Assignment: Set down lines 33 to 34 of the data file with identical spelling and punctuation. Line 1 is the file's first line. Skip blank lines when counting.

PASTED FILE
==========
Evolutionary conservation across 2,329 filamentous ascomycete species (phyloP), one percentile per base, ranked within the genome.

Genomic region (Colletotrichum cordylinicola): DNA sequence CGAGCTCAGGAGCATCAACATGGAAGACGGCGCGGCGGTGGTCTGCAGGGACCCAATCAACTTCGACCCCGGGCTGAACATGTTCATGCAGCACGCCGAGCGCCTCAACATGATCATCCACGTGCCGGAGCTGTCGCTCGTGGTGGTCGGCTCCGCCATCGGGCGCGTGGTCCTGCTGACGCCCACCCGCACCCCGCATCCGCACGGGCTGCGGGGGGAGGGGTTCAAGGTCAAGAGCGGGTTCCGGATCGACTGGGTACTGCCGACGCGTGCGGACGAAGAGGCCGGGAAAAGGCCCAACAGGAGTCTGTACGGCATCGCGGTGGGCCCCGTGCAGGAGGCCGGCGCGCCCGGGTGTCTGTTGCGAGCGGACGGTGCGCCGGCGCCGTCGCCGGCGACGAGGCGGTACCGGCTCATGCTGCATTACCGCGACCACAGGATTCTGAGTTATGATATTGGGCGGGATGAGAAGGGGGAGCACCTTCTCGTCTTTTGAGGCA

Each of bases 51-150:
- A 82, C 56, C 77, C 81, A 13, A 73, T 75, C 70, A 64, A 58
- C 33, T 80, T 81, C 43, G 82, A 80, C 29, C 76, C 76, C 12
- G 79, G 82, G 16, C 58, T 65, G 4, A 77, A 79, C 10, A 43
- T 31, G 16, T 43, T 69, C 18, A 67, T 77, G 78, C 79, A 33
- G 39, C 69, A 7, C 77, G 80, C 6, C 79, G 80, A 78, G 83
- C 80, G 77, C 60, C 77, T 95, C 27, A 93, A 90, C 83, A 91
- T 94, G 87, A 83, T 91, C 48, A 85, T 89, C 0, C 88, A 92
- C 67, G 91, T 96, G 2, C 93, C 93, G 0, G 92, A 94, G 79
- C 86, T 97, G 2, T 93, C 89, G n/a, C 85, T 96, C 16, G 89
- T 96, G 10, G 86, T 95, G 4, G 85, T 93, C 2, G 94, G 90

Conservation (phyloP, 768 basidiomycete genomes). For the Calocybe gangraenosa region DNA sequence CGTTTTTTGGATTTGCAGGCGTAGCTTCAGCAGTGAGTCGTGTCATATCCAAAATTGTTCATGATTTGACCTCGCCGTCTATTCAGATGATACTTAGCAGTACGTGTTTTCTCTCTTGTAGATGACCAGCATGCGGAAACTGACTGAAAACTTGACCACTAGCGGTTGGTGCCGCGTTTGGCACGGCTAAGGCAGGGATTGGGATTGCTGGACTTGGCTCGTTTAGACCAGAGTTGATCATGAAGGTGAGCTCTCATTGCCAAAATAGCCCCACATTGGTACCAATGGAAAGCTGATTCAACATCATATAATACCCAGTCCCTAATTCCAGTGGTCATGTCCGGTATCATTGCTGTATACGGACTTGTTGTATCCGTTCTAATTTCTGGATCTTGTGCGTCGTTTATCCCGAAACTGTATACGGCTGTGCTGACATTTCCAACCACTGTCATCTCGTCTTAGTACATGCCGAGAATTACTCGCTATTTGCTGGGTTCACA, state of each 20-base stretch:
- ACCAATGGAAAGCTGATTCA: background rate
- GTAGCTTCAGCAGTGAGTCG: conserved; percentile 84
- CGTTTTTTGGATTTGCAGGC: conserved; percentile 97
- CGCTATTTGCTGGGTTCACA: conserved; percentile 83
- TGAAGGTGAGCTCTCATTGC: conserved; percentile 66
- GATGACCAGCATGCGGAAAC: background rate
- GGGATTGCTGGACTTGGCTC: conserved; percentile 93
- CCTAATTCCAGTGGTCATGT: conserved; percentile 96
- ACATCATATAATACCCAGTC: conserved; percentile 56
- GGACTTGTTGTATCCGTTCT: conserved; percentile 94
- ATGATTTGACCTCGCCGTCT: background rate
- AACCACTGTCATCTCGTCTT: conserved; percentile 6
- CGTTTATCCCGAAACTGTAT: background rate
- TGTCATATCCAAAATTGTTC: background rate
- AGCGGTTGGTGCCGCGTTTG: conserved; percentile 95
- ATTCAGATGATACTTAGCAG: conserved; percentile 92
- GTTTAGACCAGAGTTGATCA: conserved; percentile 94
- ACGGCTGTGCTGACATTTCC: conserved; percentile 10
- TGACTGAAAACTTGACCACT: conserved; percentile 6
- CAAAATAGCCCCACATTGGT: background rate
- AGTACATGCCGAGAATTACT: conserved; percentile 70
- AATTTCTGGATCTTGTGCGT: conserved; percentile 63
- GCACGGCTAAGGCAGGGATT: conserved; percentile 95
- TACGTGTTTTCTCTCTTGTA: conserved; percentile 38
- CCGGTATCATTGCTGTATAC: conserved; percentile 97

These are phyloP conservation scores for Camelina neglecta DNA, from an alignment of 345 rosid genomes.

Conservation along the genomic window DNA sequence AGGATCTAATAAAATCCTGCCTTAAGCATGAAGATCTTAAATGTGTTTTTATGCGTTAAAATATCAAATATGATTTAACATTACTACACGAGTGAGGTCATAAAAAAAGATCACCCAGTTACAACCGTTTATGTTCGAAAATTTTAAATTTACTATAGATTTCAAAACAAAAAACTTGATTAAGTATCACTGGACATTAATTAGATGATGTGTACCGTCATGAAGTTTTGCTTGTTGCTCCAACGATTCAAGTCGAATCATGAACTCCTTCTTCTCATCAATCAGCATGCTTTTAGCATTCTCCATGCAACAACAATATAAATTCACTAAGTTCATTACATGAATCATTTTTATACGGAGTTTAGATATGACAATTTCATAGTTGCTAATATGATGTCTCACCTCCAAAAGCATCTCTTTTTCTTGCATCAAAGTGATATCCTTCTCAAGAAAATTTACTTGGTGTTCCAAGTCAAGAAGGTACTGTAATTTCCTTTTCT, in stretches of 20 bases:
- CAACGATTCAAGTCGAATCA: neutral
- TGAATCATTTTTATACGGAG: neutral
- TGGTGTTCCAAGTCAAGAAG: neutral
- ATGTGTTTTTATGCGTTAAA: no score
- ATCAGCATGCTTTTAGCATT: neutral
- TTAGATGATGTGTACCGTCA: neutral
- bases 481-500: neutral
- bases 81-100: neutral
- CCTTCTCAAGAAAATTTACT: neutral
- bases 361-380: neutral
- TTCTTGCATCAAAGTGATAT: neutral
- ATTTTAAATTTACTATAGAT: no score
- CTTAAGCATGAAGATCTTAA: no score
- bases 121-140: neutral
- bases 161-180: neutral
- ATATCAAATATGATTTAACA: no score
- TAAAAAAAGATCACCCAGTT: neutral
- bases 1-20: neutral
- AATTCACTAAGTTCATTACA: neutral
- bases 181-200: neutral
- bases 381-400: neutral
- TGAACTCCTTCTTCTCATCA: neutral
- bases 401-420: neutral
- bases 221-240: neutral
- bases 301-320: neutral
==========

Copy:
- TGACTGAAAACTTGACCACT: conserved; percentile 6
- CAAAATAGCCCCACATTGGT: background rate